This is a guest post by Robin Posey. She is a writer and a long-time Back of House professional. She currently handles knives and food in one of Seattle’s busiest restaurants, Toulouse Petit. When she isn’t working or walking her darling dog, Banksy, she can be found reading on the sofa. Follow her on Twitter @rrposey.
Somehow, in the eighteen years I’ve spent in kitchens, I managed to work every station, climbed from the rank and file to the dizzying heights of becoming a Chef de Cuisine, ran a multi-million dollar restaurant for three years and thirteen menus, and never worked as a prep cook. Dishwasher, yes. Grill cook, Sous Chef, Lead Line, yes yes yes. But it wasn’t until I decided to step down from management for a minute that I discovered the allure of the Prep Shift. Now I am again a Sous Chef, but I don’t work on the Line. I wallow in the luxury of simply making food, as though I am preparing for a huge dinner party every night. Of course, there is a bit more stress (and fewer martinis) than if I were cooking at home. There is an element of riverboat gambling to what I do – I look at the numbers, plan my night, and push my chips in; if I’m on a roll, none of the cooks will rush over to me with wild eyes and sweaty faces, waving an empty six-pan around. I will hit my marks and the food will be ready before the guys need it. It usually works. But some of the items are a bit process heavy – I can bust out blanched rapini in under ninety seconds, but then there are the spicy-sweet accompaniments to charcuteries, the forcemeats themselves, the tiny-cubed caponata, and the humble little dough balls we call “gnocchi.”
What begins as a tub of ricotta, egg yolks, parmesan, nutmeg, salt, white pepper, and flour spends some time in a stainless steel bowl, a lump of dough, resting, a bland illustration of potential energy. This mass goes through several iterations: The rolled snakes, the cut pieces, like pillows, perfect for a tiny bed and a clothespin-sized doll who doesn’t mind getting a little flour in her hair. And then the finished pieces, grooved and thumb-dimpled, the declivity perfect for a single drop of sauce, one flake of parsley.
The longer the cut pieces sit, the more they want to return to their original state. The longer the dough itself sits on the table, the greater the chance one edge of it will begin to crack with unincorporated flour. So I have to work fast. There are two distinct flour piles on either side of the table. One pile for my palms so I can roll a chunk of dough into a shape I haven’t really dabbled with since kindergarten play-dough and high school pottery. It’s a long cylinder, slightly smaller across than the diameter of my ring finger. With a bench scraper, I start cutting the pieces – if it were my ring finger, the first cut occurs just at the cuticle. These first cuts, these first few gnocchi, mean I’m out of the woods – if the line needs more, well, see: We have more! The gnocchi exist, only to a point, but this is a good point at which to have arrived. In gambling terms, I’m now holding a pair of twos instead of bluffing with a six-high hand.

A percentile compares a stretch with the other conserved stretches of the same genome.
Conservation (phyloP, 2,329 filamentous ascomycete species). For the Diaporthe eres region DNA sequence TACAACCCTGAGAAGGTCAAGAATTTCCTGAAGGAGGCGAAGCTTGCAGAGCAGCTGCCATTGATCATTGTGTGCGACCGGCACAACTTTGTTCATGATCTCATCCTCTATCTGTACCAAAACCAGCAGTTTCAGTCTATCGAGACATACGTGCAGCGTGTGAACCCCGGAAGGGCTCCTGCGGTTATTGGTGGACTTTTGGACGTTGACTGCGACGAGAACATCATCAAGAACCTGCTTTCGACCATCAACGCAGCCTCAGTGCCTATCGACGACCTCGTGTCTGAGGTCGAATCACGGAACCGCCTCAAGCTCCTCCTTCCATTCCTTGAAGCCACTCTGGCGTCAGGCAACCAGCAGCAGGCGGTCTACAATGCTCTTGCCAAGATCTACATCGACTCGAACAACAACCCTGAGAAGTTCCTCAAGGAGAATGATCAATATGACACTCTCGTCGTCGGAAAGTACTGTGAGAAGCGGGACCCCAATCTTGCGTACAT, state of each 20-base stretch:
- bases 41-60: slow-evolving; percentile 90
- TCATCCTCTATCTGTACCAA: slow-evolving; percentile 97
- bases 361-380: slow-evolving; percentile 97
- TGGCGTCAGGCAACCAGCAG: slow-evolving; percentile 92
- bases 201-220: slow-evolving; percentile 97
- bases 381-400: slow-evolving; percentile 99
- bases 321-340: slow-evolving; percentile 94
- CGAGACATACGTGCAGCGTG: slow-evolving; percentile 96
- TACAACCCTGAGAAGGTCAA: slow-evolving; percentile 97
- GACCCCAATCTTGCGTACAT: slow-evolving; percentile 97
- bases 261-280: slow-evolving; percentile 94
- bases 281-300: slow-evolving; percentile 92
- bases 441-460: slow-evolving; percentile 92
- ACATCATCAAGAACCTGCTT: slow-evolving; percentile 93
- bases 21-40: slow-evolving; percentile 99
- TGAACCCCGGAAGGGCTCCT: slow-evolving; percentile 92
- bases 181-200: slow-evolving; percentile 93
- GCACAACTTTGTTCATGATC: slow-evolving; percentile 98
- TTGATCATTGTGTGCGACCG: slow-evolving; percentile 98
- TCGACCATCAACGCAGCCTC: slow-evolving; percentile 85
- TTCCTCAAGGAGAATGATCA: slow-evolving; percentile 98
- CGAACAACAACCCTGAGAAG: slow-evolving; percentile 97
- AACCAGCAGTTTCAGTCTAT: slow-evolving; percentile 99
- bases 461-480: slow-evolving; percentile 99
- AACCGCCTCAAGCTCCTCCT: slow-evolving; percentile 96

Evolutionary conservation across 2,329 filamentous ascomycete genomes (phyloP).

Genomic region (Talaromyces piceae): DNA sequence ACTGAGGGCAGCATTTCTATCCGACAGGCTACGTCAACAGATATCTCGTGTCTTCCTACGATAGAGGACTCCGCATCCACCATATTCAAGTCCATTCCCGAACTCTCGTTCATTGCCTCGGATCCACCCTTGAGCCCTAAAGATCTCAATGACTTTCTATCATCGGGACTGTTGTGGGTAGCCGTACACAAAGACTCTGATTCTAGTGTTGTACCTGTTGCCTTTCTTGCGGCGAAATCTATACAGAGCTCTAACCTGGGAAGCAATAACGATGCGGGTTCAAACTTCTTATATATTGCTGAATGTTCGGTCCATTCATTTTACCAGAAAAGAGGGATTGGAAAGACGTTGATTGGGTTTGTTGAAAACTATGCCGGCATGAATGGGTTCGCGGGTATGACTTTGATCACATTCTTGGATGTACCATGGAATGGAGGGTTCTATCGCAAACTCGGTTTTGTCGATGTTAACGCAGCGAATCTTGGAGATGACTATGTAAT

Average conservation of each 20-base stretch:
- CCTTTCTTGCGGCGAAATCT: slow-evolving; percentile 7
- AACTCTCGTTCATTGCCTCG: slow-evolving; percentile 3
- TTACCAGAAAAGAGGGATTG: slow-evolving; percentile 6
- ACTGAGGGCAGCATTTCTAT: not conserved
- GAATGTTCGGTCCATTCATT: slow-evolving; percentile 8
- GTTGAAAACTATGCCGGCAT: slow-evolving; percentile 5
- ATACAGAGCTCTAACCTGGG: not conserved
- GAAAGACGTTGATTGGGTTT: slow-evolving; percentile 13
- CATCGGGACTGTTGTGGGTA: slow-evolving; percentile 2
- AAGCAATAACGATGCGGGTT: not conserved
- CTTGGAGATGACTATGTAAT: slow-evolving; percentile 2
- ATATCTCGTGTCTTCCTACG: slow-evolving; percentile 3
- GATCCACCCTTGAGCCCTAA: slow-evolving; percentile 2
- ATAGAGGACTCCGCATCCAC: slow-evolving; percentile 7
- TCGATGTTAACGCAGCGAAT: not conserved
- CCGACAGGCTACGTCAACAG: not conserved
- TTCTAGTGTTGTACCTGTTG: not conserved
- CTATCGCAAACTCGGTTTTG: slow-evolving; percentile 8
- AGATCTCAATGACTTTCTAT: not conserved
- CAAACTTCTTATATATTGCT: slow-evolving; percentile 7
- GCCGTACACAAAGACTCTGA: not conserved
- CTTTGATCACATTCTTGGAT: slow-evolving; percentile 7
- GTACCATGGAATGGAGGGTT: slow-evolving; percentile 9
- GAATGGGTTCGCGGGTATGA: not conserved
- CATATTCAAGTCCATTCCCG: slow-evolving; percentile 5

I have time for these reflections because the Pantry cook called in sick and the other prep cook is trapped on the line making salads and desserts instead of standing next to me, either rolling and cutting or rolling across the board and onto the sheet tray. The thirty minute, two-person prep task has become a Buzz Lightyear affair, the snakes and pillows stretching and piling to infinity and beyond. I have two choices. I can go insane, or I can roll the gnocchi and get on with the next task in about an hour, depending.
Roll, cut, sprinkle, roll, roll, roll.
The gnocchi are like snowflakes, no two alike, or, as I prefer rolling across the diagonal, the little gnocchi resemble sea-shells, the sheet tray is a strewn beach.
Roll, cut, sprinkle, roll.
There is a closed-in-the-closet sensation below my belly, claustrophobia brought on by feeling trapped in a never-ending task. I think, I’ll throw away a pound of dough. No one will be the wiser.
Roll, cut, sprinkle, roll.
But then I pass the mid-point, take the filled tray to the freezer and line the second with parchment paper.
Start again. Rolling and cutting. Rolling and cutting.
The clumps stick together like eight-year-olds in a haunted house.
Roll, roll, roll, roll.
The tension has given way to calm, the realization that this too shall pass. I will reach the end, roll the last gnocchi. In quantum terms, in a parallel universe, this task is finished, and gnocchi exist in a perpetuity of completion… It’s okay. Rolling gnocchi is finite, like life, love, peace, and hot showers. The task, like so many seemingly-endless prep list items, has changed the way I approach any seemingly endless task. Knitting, writing, walking, reading The Classics: Just one sticky little square after another.
The pillows-turned-shells will be blanched, portioned, cooked and served over pork. My sense of touching and overcoming the Infinite dissolves into knowing I have created something delicious, with time to spare. My pair of twos held.
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